Matt’s and Whirli’s answers got me to thinking…..
I have never been a big “training” guy in the sense of taking classes. After having been in the military and working with USMC grunts for as long as I did, having started shooting and hunting around age 4, and having lived as rural as I did for so many years of my life I can finally (thanks Flatlander) admit that I do take a lot of things for granted. Most people that I run into that are “class goers” are so set in their form, “scenarios,” or range habits that I find them almost ineffective if they had to perform for real. Of course EVERY class goer or class teacher will disagree with me, but I think that familiarity and understanding of how to handle the firearm in day to day situations is far more important that the funny stance taught in “tactical handgun” classes. Having lived the life I have and been in the various situations I have been in that required the use of firearms I personally don’t think they these “tactical stances” really are that beneficial in real world settings. When 90% of the people in a firefight spray and pray the 10% who can effectively operate their weapon system have a higher probability of coming out on top – imo.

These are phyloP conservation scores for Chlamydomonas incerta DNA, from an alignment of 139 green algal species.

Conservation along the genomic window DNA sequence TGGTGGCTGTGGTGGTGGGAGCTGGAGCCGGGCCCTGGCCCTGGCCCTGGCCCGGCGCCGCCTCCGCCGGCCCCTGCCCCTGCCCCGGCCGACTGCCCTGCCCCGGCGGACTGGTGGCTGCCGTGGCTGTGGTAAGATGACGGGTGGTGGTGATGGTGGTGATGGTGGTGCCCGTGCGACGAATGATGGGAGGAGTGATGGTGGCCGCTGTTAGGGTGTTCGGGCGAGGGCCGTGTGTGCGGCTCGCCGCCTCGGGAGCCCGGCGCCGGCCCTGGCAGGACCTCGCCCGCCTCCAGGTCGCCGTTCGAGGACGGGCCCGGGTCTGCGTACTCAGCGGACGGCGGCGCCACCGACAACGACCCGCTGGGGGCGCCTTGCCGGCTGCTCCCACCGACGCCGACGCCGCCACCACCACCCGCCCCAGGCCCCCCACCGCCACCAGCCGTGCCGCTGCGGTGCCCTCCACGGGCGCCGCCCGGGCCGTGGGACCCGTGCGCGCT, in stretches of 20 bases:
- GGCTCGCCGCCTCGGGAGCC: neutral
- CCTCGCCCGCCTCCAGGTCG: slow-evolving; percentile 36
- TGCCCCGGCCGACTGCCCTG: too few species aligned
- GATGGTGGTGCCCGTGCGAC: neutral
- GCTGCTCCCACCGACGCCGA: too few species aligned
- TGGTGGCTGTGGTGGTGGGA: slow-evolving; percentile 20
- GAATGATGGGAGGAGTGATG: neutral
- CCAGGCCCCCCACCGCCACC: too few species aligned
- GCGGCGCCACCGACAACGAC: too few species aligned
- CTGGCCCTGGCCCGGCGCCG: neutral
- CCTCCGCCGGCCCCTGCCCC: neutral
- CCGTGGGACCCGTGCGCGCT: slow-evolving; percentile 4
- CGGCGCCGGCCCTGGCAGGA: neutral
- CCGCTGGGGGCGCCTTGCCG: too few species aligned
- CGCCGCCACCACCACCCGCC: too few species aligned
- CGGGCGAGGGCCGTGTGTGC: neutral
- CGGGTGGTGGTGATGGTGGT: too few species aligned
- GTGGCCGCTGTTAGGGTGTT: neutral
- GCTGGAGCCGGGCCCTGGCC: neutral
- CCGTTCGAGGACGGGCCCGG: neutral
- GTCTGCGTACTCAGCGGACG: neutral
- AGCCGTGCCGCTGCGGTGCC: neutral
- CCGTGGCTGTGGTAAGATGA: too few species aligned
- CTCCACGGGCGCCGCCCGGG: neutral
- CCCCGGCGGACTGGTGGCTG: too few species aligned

So like was mentioned by MB, you don’t have to pay for training in many cases. Get an airsoft and carry it around all day long while doing your daily tasks. Make everyone around you drop you for 20 pushups every time you muzzle flash someone and 40 every time it hits the dirt or is left unattended. You will learn muzzle control/safety in no time at all and will probably learn to keep your hands on your weapon at all times within a day. BOOM! Training on this is complete.
Then practice marksmanship. Get good at that and then practice target acquisition drills. Once you can do that, practice fire and movement. All the while you don’t even have to have a real firearm. Much can be learned with an airsoft, several 2 liter bottles and an understanding wife…..
Other training ideas:
Get into SAR. You will get your FCC ticket, first aid, CPR, and learn to track all for a nominal fee or just cost of gear.
Church groups with outdoors type programs
Just look around. There are all sorts of opportunities out there and you don’t have to make a 5-10 year commitment. Volunteer, learn, get what you need out of the program and move along to something new…..